Blog Anniversary Author Post + Giveaway: Harry F Rey
Happy birthday On Top Down Under Reviews!
What an achievement to make it eight years of reviewing books. Indie authors like me simply wouldn’t be able to function without review sites like On Top Down Under – so thank you for everything you do, and the readers who keep on reading!
“If you ever have sex again, you can go to prison.”
That’s the first thing the nurse told me as a newly diagnosed 22-year-old. Some people don’t remember their diagnosis date. I’m not so lucky: it was my birthday. The doctor was dead against starting treatment. 10 years ago, they didn’t put you on treatment straight away. You had to wait until your CD4 count dropped below 350, basically until you started to get sick. Every clinic visit was like one more nail, one more mile post along the road to the horrors of ‘the pills.’
As weeks of torment dragged into months then years of misery, I didn’t much care about the ghostings, the unanswered messages or, even worse, the pity dates. I just wanted someone to talk to. I used to spend whole nights trawling the chat rooms buried away in the darkest corners of the early 2000’s internet searching for someone like me, just to talk to them. I didn’t care about how they got it or if they’d found love. I just wanted to know, “how long do you have left?”
It took years to learn about what undetectable meant. I hadn’t even heard the word until I eventually met a researcher who explained to me what undetectable = untransmittable even was. It was life changing. I went straight to the clinic and demanded to start treatment straight away. Just twenty-one pills later, I was undetectable. That’s all it took. The virus in my body was untransmittable. Treatment prevents transmission. Suddenly I no longer felt like a walking bag of used needles. I wasn’t toxic anymore.
Four years ago, I married my husband, who is HIV negative. The week after our wedding, I sat down to do what I’d always wanted to do; to write. Not just my story, but the stories of other people like me. I haven’t stopped since.
The story closest to my heart is my gay royal romance series The Line of Succession, which is the story of a long-term gay couple dealing with closets and life and love in the public eye. In the fourth instalment of the series out on the 16 October, one of the characters is diagnosed with HIV.
I wanted to write about a diagnosis from the point of view of how a diagnosis should be handled. The character is fortunate to be diagnosed at the clinic in Dean Street, London, by a doctor who offers reassurance and support. I wanted to imagine what that might be like, and reassure others who have been through it or are afraid to go through it they deserve to be tested and treated in a warm, caring and supportive environment. And that they deserve to be told the truth. While on effective treatment, HIV has no discernible impact on your overall life expectancy. Being undetectable means there is zero risk of transmission to a sexual partner. Not almost zero. 0%. It’s an absolute zero. Undetectable = Untransmittable. You can’t pass it on.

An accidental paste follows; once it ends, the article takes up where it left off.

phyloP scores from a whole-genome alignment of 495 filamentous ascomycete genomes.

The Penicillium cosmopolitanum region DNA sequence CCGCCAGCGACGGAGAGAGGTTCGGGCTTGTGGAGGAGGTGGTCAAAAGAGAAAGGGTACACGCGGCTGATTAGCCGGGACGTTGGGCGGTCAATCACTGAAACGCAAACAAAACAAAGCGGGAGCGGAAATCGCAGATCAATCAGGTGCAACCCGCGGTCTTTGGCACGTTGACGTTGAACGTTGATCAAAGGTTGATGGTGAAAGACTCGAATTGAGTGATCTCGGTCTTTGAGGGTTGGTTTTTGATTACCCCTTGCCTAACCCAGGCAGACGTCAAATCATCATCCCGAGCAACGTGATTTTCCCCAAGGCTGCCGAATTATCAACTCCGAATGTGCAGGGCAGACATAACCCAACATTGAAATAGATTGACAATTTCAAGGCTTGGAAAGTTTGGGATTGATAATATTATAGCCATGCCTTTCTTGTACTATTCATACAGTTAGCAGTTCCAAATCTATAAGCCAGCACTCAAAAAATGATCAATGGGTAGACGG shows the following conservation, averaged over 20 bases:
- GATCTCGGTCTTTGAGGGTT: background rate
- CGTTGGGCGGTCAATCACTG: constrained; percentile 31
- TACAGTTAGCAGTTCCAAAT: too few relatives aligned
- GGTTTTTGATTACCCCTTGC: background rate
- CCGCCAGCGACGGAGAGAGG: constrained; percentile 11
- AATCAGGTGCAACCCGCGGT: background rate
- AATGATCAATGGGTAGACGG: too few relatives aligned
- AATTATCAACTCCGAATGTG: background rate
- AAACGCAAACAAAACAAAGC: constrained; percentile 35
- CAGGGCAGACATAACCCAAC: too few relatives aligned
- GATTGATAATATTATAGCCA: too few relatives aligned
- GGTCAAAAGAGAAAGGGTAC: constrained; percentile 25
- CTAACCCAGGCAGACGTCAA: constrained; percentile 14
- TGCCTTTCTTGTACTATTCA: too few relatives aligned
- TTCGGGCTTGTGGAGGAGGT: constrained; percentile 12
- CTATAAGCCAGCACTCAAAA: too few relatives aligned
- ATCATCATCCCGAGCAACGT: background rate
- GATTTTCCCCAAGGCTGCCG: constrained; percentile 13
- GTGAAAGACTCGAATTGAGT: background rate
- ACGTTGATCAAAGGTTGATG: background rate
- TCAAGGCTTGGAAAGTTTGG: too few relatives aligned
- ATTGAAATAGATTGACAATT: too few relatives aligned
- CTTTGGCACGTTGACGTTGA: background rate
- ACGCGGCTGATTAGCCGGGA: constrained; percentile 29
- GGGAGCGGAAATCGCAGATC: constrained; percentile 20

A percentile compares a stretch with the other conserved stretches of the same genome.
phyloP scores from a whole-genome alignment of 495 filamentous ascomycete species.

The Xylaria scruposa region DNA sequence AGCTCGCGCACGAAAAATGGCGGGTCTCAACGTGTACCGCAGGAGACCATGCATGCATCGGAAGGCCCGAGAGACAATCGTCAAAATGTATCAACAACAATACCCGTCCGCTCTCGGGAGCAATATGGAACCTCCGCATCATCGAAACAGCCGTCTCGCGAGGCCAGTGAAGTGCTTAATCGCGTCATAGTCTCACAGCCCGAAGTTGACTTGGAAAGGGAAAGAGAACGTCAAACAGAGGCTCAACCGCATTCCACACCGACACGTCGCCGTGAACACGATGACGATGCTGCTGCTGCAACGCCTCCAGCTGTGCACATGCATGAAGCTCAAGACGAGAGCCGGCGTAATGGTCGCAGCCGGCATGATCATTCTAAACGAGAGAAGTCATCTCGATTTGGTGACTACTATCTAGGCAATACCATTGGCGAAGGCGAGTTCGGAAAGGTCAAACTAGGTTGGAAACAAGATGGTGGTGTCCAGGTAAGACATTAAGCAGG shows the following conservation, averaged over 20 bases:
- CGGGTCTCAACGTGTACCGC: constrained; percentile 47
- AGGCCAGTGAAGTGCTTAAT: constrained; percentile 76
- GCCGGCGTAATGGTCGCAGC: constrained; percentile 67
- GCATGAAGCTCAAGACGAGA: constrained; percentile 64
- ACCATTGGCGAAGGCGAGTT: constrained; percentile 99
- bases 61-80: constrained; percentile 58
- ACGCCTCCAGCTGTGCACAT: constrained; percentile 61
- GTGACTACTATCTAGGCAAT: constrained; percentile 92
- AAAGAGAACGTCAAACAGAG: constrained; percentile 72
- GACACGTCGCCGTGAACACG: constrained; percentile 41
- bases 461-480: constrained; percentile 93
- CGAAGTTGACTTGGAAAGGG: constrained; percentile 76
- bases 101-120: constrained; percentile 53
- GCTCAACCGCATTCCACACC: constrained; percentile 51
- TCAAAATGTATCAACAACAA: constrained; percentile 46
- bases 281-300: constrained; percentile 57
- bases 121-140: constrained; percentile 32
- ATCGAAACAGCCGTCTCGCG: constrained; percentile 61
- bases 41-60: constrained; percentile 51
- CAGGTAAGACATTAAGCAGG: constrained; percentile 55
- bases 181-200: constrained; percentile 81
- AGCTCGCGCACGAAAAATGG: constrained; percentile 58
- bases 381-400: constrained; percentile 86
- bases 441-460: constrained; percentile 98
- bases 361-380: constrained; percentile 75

As an author and lover of gay literature some of my favourite books hark back to the dark days that we’ve been through, such as Christopher Coe’s Such Times or Alan Hollinghurts’s The Line of Beauty. But in contemporary literature, the modern-day realities of life with HIV are sorely missing.
When I was at school, you couldn’t find representations of gay relationships in popular culture for love nor money. I’d have to watch reruns of Queer of Folk on Channel 4 to see anything like that. But there’s been a big change in recent years – beyond anything I could’ve imagined happening. That should clear the space for discussions about HIV representation in books and on television. Having to get an HIV test, accessing PrEP, living, dating and loving with HIVHIOVHIV are still big issues in the gay world and we aren’t hearing or seeing or reading nearly enough about them.
There is very little representation of U=U in literature and in popular culture, and in gay romance in particular. When HIV does crop up in a story, more often than not it’s a plot twist which does more harm than good. We’re still battling with ignorance and silence. U=U is still hard for many in the medical community to grasp, so no wonder it is harder for the general public and popular culture to understand. Even my publishers who are no strangers to gay romance novels sent me a note thanking me for educating them about the modern realities of HIV in the fourth book of the series.